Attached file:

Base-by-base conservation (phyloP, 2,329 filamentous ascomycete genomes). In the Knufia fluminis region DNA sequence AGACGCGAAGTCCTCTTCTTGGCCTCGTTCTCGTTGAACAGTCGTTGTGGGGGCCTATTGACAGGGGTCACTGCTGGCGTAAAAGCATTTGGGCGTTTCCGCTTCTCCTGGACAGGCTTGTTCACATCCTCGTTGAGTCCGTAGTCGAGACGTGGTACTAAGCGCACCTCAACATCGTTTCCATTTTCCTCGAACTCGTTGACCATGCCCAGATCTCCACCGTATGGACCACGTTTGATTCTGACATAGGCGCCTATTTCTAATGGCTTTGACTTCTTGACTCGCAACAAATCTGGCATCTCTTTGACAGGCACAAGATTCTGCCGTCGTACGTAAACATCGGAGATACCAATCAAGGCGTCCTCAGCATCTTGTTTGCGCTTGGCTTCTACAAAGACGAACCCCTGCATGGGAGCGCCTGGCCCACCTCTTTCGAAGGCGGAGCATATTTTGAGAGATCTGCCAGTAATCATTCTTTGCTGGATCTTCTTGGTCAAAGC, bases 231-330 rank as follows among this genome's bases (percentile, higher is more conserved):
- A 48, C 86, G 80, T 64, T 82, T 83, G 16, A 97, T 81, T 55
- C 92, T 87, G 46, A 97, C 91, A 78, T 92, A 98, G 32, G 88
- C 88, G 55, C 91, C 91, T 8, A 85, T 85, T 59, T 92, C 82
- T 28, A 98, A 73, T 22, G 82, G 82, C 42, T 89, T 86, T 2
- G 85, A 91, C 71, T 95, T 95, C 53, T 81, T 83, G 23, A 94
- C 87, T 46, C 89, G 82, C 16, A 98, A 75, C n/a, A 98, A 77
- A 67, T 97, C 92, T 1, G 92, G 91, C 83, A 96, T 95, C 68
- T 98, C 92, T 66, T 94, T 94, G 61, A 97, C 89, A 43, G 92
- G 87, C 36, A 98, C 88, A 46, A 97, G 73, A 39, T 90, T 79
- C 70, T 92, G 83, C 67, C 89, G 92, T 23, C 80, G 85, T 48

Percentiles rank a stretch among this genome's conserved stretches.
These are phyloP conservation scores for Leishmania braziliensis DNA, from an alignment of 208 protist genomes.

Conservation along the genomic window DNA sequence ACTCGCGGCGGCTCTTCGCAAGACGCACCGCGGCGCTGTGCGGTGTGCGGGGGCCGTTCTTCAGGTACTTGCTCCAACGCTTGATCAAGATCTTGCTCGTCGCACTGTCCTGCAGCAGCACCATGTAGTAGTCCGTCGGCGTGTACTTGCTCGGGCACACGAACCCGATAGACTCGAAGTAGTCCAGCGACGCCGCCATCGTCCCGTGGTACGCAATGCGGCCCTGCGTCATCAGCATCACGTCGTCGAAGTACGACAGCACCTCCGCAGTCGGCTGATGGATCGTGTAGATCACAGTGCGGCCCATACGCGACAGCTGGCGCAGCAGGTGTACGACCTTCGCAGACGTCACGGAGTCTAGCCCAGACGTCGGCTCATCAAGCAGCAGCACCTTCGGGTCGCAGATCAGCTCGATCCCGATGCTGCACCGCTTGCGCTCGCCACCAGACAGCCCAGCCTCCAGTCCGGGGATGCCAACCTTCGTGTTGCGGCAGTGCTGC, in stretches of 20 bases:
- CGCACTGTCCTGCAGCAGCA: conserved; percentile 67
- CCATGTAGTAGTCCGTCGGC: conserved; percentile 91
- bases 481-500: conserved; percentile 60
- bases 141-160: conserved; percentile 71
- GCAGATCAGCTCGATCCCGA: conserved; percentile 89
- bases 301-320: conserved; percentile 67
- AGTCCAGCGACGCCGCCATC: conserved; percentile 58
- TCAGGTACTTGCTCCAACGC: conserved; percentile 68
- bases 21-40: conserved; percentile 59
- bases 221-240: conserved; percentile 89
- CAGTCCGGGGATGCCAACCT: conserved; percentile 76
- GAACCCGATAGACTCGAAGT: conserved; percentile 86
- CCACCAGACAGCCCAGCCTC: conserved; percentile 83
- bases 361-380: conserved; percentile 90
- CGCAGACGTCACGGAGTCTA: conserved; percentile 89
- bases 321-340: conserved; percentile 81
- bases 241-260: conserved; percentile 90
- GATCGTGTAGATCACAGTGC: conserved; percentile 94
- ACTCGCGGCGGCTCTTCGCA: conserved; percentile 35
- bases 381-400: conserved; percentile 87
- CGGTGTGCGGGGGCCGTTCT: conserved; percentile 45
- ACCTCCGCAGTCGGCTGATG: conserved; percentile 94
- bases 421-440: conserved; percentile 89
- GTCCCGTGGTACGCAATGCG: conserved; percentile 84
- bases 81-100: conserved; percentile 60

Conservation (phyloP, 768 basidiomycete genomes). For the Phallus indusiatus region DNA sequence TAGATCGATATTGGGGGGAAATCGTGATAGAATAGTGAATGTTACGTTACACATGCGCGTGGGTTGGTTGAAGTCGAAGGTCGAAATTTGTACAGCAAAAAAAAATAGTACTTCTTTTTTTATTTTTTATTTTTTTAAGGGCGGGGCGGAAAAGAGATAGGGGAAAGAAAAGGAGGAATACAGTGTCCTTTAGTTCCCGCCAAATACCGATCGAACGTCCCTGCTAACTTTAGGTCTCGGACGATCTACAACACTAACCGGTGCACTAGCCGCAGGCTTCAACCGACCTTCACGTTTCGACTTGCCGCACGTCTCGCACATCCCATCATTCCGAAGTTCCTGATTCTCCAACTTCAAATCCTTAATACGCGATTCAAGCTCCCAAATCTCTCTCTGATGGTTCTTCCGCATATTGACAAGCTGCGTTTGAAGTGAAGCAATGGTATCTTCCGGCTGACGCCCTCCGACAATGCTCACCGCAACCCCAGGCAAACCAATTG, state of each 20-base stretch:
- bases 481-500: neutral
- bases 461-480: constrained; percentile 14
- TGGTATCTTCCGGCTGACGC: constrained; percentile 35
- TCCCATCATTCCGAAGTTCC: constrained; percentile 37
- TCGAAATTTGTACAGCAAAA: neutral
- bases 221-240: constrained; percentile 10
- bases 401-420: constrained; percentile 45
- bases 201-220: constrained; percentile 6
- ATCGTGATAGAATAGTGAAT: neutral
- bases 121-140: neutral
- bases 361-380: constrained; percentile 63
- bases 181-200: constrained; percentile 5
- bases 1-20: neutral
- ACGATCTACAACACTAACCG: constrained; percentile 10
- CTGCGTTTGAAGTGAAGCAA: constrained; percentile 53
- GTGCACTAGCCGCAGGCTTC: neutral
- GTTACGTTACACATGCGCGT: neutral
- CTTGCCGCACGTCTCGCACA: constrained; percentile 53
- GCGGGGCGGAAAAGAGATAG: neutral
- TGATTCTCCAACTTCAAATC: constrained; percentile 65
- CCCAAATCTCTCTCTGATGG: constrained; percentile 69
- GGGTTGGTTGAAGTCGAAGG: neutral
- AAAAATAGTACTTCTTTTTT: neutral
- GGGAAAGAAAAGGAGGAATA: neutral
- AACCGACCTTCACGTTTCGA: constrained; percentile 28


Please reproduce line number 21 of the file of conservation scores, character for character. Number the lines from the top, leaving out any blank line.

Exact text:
- AGTCCAGCGACGCCGCCATC: conserved; percentile 58